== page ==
Impaired Glycemic Control Reversible When Switching Off Diuretic-Based Therapy

May 25, 2007

May 25, 2007 Chicago, IL – Results from a six-month extension study have shown that impairment in glycemic control after one year of diuretic-based combination treatment is reversible by switching to treatment not involving a diuretic, in this case, an ACE inhibitor and calcium-channel blocker [1 ].


"When we looked at who developed new-onset diabetes, the plan was to then switch these patients over to the ACE-inhibitor/calcium-channel-blocker combination to see whether we could regress or bring back to baseline these metabolic changes," lead investigator Dr George Bakris (University of Chicago, IL) told heartwire . "This effect of new-onset diabetes, at least if you intervene within a short time of starting the therapy, does not appear to be permanent."

The hypothesis-generating study, an extension of the Study of Trandolapril/Verapamil SR And Insulin Resistance (STAR), was presented earlier this week at the American Society of Hypertension 2007 Scientific Sessions. In the original STAR study, published in 2006, investigators showed that in patients with impaired glucose tolerance, normal kidney function, and hypertension, the fixed-dose combination of trandolapril and verapamil reduces the risk of new-onset diabetes compared with a losartan/hydrochlorothiazide-based therapy.

Undoing the damage of the diuretic

Speaking with heartwire , Bakris said clinicians previously believed marrying diuretic therapy to an ACE inhibitor or angiotensin receptor blocker (ARB) might provide protection from new-onset diabetes, although this turned out not to be true. The risk of new-onset diabetes is also dose dependent, he said, such that at 25-mg hydrochlorothiazide (HCTZ) there is substantial risk of impairing the glucose response.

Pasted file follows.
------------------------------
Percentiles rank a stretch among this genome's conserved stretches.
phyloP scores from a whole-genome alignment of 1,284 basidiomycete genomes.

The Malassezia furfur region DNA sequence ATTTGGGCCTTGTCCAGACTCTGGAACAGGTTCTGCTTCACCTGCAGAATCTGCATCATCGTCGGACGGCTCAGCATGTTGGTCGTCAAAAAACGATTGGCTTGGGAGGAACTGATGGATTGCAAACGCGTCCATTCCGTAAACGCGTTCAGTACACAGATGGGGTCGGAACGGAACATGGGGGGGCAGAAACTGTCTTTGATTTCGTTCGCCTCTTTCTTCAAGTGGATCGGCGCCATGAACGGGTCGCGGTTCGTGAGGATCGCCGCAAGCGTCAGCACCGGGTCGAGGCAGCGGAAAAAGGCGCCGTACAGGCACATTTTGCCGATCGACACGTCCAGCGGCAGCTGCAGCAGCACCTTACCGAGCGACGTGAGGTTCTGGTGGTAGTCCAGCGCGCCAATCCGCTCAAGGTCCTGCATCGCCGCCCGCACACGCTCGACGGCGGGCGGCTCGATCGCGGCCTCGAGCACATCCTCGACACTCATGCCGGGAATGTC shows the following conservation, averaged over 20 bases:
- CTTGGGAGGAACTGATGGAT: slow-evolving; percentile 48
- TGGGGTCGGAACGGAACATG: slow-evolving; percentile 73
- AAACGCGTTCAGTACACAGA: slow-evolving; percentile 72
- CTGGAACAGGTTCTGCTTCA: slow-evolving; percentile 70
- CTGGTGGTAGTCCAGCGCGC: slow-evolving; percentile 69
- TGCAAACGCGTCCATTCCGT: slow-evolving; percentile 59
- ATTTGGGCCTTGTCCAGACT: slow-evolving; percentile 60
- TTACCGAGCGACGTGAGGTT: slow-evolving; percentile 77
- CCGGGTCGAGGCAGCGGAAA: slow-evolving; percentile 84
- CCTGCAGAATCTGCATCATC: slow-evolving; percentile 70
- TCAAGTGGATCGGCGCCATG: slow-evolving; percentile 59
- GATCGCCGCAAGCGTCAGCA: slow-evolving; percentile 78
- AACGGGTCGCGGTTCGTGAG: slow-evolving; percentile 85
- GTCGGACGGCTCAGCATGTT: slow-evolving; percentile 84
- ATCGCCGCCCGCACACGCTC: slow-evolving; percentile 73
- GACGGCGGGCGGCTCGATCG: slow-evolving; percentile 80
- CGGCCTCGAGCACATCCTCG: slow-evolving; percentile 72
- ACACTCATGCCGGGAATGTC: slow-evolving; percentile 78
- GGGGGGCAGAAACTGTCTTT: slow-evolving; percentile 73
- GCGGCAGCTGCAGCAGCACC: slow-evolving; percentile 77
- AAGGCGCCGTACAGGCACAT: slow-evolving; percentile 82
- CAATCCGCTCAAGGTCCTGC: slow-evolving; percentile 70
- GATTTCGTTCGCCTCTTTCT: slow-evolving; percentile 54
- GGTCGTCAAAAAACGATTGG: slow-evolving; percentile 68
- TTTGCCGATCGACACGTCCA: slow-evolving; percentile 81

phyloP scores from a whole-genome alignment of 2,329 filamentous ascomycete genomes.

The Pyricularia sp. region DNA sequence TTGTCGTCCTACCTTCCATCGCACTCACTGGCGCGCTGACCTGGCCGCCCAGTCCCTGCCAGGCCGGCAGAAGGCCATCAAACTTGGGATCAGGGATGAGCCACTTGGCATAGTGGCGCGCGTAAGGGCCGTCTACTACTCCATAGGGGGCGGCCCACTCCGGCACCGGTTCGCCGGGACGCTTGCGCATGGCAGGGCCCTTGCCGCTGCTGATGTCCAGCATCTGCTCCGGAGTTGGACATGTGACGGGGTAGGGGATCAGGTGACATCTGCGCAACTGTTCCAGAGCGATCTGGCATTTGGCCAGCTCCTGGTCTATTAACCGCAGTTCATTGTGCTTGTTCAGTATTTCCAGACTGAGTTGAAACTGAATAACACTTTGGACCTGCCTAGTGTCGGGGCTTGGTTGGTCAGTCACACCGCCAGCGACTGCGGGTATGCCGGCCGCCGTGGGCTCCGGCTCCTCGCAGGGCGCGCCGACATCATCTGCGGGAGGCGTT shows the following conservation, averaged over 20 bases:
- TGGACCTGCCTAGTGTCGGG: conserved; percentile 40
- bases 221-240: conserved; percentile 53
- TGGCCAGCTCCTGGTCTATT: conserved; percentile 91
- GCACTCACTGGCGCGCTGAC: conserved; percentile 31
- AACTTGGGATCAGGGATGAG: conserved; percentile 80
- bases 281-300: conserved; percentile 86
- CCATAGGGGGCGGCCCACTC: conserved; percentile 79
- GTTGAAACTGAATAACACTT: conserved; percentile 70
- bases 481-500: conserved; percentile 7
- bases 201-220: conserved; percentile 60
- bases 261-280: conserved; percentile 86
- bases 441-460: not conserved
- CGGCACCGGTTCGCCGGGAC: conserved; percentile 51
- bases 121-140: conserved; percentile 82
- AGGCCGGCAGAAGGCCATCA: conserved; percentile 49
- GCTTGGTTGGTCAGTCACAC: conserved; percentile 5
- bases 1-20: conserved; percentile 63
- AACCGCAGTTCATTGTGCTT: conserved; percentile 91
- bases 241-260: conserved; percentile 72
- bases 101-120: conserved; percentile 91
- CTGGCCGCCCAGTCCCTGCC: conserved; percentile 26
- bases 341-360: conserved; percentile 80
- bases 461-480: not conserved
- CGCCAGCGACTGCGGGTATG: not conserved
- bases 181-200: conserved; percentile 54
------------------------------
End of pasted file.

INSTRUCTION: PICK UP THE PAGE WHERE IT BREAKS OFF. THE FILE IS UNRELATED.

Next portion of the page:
Testing the hypothesis that impaired glycemic control might be reversible early in the diuretic/losartan-combination treatment by switching to an ACE-inhibitor/calcium-channel-blocker combination, investigators assessed glycemic changes after six months of additional treatment with trandolapril and verapamil in both treatment groups in the STAR study. Bakris noted that only 53% of the original cohort stayed in the extension trial, although there were no statistically significant demographic differences between those who stayed and those who did not continue in the trial.

Those patients switching from losartan/HCTZ to trandolapril/verapamil experienced greater improvements in glucose and insulin response. The primary outcome measure, change in two-hour glucose using the oral glucose tolerance test (OGTT), decreased from 154 mg/dL at baseline to 131 mg/dL at six months in those who switched from the diuretic to the ACE-inhibitor/calcium-channel-blocker combination. At baseline, 10 patients in the losartan/HCTZ-treatment arm had diabetes, but six months after they switched to trandolapril/verapamil, this number was cut in half.

Blood pressure was sacrificed to some degree, noted Bakris, increasing from 128 mm Hg systolic at baseline to 137 mm Hg at six months. He said that while diuretics are cheap and have decades of outcomes data to support their use, clinicians might decide the cost of using the drug with respect to new-onset diabetes is too high.

"Looking at this overall, from a cost perspective, from a morbidity perspective, and from a patient perspective, why would you use a therapy to treat one condition only to express another condition that now requires additional medicine and has a potentially greater cardiovascular risk?" he said.

  1. Bakris G, Molitch M, Sowers J et al. Reversal of new onset diabetes by nondiuretic based fixed dose antihypertensive drug combinations? Results of the STAR 6-month extension (STAR-LET). American Society of Hypertension 2007 Scientific Sessions; May 20, 2007; Chicago, IL.


The complete contents of Heartwire , a professional news service of WebMD, can be found at www.theheart.org, a Web site for cardiovascular healthcare professionals.

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